• MS is waiting for the OEMs to perform, and, if they do not, MS will,

          and that is probably what's going to happen, where Microsoft will become it's own hardware manufacturer for tablets and touch-friendly PCs.

          The OEMs will have only themselves to blame, and the stockholders of those OEMs had better start looking at alternatives for their investments. Microsoft has already proved that they can produce their own devices, and now, they're even investing in a major manufacturer of PCs, that being Dell. Dell could become a Microsoft division in due time, and the other OEMs will have to either use Linux for their OS, or just produce Android-based "PCs" or "Chromebooks". But there too, they will be looking at devices with very low profit margins, so, in the end, many of them will either fold, or look to diversify into other fields.
          • Mostly true

            But let's flesh this out a bit. If the OEM's start pushing something other than MS due to MS now making it's own hardware, this also cuts significantly into the potential sales of Windows and Office. Because once someone cuts the MS umbilical cord, they realize that they never really needed that high priced software in the first place.

            MS is in a very sticky spot, and continuing to irritate the OEM's is not going to help it's case. The Surface Brand name took a beating due to the crap that is Windows RT. This is a catastrophic blunder, as now the consumers will be even more confused on what each model and OS offers or doesn't offer.

            The public is also starting to trend more and more to budget mobile devices, the high end is already saturated with the Apple iPads, and they have a very loyal customer base.

            Microsoft already blew the race to tablets back when the iPad was released, they doubled down and lost it when they decided to release the Surface RT first instead of the Surface Pro. Now by alienating the OEM's even more they are taking it even further.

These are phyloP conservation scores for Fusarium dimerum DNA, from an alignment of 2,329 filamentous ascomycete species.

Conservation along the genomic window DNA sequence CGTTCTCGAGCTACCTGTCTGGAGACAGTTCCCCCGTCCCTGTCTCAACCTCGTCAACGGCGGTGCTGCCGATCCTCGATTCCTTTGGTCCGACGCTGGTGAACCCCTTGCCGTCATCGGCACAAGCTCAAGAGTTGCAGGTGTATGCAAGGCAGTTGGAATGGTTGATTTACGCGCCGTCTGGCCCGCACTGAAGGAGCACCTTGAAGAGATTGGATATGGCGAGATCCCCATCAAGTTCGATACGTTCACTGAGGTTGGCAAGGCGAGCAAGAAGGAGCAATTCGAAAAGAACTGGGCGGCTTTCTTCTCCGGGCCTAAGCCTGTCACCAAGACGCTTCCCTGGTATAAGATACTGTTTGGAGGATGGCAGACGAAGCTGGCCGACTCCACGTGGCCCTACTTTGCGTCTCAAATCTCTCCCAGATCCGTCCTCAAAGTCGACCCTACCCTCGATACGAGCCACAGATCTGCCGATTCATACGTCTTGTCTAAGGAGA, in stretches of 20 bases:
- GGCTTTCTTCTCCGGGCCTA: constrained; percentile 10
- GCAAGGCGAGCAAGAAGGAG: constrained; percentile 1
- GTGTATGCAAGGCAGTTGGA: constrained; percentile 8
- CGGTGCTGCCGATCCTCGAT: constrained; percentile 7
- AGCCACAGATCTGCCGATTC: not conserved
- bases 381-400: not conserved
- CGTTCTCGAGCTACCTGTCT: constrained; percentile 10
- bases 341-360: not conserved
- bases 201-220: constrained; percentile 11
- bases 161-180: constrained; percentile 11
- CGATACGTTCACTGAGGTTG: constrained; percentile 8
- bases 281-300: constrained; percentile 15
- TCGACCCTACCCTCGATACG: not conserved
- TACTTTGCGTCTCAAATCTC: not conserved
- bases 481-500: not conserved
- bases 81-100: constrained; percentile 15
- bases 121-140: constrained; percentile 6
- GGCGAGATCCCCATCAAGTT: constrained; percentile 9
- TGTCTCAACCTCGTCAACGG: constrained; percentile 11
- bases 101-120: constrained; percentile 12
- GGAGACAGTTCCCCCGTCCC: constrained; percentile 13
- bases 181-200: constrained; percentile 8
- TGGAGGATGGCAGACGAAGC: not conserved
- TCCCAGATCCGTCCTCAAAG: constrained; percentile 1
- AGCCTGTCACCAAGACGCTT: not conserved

• Microsoft wouldn't have to worry about a decrease in Windows users,

            since, they could then pull an Apple, but, with still a much bigger user base.

            See, even if Microsoft were to lose half of its Windows users, they would still have a huge Windows base, and they could then use that base to market their hardware to, and then, Microsoft would have a much bigger piece of the overall PC market money, with hardware and software sales.

            If many of the OEMs weren't able to make money in the Windows ecosystem, then they'll be making even less with other OSes. In fact, many would be left with no other choice but to leave the computer business altogether. That, in effect, would leave even more for Microsoft to swoop up.

            Microsoft wouldn't be the loser; not in the least. They would actually have a lot more to gain by producing the whole product that is a PC, which includes the hardware and software and services. Win-win-win, all around.
          • MS is safe in Enterprise

            MS and Windows are untouchable in the enterprise work environments.

            OEMs are trying out Chrome and Android and this will drive sales further away from Microsoft in the consumer world. If Windows tablets don't go cheap soon, they will be dead!

            For comparison, in India, good, high-specd android tablets are available for Rs 10000. A Windows 8 touch machine costs atleast Rs 40000.
            mhe she
    • OEMs and Microsoft both are to blame

      The reason is price. Agree with 'orandy' here. We the people already have Windows PCs at work and even at homes. We want a complementary device to browse internet, watch media, and play simple games.

      Are we going to buy ultra-expensive Windows touch PCs or are we going to buy cheap Android tablets or chromebooks? OEMs and Microsoft should both know that they have to develop cheap touch products to compete with Android tablets, Ipads, and Chromebooks!
      mhe she
  • The OEM's were correct to hedge their bets.....Old kissy - kissy Microsoft

    woul have continued to stick it to the OEM if Surface had shown any type of flight instead of the nose dive that it has....................
    Over and Out
  • Are OEMs to blame for poor Windows 8 holiday sales?